Newspaper of Portland Daily Press, January 28, 1867, Page 1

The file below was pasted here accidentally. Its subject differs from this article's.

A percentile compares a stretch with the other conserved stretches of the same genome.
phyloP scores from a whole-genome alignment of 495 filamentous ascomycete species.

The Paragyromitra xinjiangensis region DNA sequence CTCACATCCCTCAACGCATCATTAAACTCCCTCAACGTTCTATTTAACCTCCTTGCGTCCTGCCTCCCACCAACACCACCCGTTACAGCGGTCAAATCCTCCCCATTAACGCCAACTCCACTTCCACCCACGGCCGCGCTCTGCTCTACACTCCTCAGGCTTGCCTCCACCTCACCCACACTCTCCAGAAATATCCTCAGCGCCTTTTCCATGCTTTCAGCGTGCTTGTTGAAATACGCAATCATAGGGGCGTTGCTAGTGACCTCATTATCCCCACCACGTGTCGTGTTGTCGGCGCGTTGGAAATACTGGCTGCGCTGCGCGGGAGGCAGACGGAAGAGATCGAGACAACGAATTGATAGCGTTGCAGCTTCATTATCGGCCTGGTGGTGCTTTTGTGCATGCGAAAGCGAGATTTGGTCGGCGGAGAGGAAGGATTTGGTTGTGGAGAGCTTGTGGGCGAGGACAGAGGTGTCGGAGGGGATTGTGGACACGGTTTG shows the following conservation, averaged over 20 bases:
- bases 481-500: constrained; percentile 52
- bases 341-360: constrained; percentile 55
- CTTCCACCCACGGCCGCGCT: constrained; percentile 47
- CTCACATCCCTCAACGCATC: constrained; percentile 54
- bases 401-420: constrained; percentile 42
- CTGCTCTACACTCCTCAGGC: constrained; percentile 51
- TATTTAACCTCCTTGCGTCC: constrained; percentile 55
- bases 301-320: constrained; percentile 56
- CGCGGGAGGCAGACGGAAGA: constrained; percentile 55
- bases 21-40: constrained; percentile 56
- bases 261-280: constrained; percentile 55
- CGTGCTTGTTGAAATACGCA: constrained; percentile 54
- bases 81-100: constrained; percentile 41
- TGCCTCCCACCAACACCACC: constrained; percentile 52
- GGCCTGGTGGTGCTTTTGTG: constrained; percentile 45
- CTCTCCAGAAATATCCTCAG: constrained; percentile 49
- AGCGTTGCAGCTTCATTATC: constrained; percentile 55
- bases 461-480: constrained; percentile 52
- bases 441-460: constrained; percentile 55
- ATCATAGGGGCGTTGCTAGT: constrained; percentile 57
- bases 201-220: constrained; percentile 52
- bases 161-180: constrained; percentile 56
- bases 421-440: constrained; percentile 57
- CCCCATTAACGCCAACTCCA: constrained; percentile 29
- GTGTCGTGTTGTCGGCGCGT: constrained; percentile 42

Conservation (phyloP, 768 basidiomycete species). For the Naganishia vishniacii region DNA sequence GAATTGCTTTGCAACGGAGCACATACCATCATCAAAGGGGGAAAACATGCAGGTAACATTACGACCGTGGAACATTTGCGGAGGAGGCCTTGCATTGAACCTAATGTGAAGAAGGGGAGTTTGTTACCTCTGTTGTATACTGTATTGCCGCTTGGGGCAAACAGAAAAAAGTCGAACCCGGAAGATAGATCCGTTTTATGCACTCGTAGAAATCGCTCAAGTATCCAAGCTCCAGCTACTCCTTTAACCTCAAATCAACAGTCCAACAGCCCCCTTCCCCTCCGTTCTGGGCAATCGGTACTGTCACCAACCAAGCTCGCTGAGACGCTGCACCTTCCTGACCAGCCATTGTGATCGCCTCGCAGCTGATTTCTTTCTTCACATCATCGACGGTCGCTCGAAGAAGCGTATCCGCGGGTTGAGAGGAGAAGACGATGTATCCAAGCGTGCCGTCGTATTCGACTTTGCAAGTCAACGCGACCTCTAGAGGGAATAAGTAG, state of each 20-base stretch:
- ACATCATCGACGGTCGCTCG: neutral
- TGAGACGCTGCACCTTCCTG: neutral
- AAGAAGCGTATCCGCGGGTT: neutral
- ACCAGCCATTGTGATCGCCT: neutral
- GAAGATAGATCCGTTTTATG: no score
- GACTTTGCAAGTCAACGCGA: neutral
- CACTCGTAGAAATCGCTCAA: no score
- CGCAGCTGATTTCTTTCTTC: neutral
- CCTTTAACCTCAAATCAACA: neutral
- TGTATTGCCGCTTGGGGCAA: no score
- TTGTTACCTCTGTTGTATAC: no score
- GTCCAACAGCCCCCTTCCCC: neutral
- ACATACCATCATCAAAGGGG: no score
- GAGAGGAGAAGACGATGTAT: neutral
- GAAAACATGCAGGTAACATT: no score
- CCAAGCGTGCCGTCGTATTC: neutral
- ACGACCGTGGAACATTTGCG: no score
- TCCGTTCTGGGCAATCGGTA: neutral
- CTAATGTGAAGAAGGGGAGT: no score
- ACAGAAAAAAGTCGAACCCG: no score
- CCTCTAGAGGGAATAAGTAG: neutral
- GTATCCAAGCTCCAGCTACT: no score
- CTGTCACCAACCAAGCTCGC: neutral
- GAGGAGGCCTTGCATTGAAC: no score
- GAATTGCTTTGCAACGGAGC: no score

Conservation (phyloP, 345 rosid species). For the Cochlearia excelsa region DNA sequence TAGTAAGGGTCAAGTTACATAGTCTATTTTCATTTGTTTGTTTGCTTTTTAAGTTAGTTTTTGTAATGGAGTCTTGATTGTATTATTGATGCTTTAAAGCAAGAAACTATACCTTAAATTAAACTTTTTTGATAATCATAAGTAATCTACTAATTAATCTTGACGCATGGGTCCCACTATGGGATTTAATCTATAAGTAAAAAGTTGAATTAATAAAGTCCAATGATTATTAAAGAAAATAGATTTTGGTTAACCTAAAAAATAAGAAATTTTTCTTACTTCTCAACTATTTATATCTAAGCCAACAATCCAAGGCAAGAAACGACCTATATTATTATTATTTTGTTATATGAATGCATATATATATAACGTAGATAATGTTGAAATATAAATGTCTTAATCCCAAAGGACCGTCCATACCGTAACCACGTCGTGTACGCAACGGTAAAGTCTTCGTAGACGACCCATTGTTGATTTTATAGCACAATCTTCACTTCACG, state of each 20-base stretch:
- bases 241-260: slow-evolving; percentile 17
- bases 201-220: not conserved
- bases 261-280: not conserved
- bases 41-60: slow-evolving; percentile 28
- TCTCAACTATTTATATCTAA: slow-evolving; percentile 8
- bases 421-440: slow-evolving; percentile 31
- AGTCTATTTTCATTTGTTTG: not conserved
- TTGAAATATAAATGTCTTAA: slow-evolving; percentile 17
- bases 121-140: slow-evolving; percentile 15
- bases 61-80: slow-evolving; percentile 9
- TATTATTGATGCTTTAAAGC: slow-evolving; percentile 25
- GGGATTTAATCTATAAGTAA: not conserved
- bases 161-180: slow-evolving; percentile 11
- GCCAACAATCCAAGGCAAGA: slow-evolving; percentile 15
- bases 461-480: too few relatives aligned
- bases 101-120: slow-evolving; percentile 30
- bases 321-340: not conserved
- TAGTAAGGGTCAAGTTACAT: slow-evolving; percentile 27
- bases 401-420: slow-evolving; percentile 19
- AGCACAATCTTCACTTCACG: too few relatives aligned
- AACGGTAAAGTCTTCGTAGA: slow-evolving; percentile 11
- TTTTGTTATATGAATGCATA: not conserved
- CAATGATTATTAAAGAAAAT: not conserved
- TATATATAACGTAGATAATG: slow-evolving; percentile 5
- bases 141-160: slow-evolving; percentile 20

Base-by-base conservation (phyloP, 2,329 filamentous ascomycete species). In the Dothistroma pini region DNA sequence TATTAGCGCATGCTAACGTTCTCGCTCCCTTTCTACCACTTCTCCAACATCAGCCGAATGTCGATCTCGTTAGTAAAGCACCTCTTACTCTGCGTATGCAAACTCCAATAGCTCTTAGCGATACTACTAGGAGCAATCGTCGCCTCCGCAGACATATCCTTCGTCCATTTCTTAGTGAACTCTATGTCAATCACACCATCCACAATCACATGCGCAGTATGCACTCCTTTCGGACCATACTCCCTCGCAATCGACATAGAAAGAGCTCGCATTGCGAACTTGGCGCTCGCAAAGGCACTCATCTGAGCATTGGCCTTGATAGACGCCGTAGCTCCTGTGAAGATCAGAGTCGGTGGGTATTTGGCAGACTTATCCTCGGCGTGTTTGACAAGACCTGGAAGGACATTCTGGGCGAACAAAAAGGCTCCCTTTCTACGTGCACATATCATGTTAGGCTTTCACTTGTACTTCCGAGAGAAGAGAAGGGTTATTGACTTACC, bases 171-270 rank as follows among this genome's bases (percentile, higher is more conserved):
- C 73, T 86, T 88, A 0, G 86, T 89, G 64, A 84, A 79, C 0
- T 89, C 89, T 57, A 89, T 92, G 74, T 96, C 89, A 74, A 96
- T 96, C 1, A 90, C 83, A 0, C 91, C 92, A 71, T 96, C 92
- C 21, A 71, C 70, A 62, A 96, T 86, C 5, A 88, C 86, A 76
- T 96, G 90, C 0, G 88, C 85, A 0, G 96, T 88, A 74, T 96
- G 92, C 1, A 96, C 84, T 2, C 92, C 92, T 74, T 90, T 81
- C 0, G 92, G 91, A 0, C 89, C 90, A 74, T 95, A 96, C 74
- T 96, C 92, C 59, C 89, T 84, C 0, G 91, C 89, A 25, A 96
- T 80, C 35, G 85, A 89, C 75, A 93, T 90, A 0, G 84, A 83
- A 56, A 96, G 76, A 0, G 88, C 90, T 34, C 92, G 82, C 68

Newspaper of Portland Daily Press dated January 28, 1867 Page 1